The rainforests of Tasmania’s remote west are not your typical, movie-set forests—all steaming jungle, hanging vines and coiling pythons. These protected rainforests are cool, dark and damp—peaceful havens where the trunks of rare trees are cloaked in velvety green mosses and lichens.
A fragment of Gondwana
Tasmania contains the largest tracts of cool temperate rainforest in Australia. Some of the trees and plants that grow here can be traced back over 60 million of years of evolution—all the way back to the ancient Gondwanan landmass. Much of Tasmania’s precious rainforests are protected within the Tasmanian Wilderness World Heritage Area (TWWHA), and contain plant species that occur nowhere else on the planet.
Here, towering myrtle trees can grow to heights of 50 metres, and live for 500 years. Sassafras is an aromatic evergreen tree that is prized for its dramatic timber. Celery top pine, a native Tasmanian conifer, flourishes here and can live for up to 900 years. The leatherwood tree bursts into flower each summer, it’s delicate white blooms becoming the source of Tasmania’s coveted leatherwood honey. And the fabled Huon pine, Australia’s oldest living tree, grows along the riverbanks, reaching up to 3,000 years of age.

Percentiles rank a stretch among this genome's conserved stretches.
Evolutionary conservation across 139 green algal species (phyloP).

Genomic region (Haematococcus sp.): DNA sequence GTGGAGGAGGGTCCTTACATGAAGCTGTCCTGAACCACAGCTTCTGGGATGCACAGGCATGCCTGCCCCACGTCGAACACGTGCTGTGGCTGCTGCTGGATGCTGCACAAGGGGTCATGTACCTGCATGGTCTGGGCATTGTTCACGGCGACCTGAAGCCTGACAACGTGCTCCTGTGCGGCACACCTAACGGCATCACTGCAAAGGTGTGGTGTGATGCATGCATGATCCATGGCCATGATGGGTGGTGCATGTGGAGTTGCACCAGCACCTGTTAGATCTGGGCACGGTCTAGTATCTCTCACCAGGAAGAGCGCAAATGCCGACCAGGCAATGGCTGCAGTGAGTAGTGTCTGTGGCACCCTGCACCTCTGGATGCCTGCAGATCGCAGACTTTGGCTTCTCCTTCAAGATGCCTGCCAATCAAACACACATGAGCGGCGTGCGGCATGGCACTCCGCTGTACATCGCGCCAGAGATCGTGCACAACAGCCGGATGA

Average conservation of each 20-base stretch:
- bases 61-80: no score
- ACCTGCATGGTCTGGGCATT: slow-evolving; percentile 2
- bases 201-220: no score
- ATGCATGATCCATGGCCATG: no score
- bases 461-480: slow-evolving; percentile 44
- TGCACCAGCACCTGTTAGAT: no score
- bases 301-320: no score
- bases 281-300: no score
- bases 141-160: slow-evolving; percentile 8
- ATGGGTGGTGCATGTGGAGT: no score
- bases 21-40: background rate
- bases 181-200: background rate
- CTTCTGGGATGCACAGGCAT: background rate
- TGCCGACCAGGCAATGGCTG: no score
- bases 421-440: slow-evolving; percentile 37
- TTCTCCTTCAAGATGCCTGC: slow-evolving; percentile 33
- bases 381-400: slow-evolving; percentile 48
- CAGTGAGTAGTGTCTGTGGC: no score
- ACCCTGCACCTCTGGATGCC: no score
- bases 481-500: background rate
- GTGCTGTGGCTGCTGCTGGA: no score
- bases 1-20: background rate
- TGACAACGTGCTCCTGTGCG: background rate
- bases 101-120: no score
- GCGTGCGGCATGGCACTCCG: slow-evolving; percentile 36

These are some of Australia’s oldest plants, and they all evolved long before any eucalypts grew here.
Exploring the rainforest
The Franklin-Gordon Wild Rivers National Park is a remote place and much of it is inaccessible. However there are ways to experience the west coast’s wilderness rainforests for yourself. Along the Lyell Highway, you will find several places to stop and take a short walk in the forest, including the Franklin River Nature Trail, Donaghy’s Hill lookout and the boardwalk track to Nelson Falls. The Gordon River Cruise also includes a stop at Heritage Landing, where a boardwalk trail leads through a beautiful tract of cool temperate rainforest.
Furniture makers and wood craftsmen prize Tasmania’s rainforest species, particularly sassafras, Huon pine, celery top and myrtle. Today, exquisite furniture and timber artefacts are crafted using salvaged or sustainably sourced rainforest timbers.
You can visit shops and galleries in Strahan to see work by timber designers and artists, and visit at Wilderness Woodworks on the Esplanade to see expert wood craftsmen at work.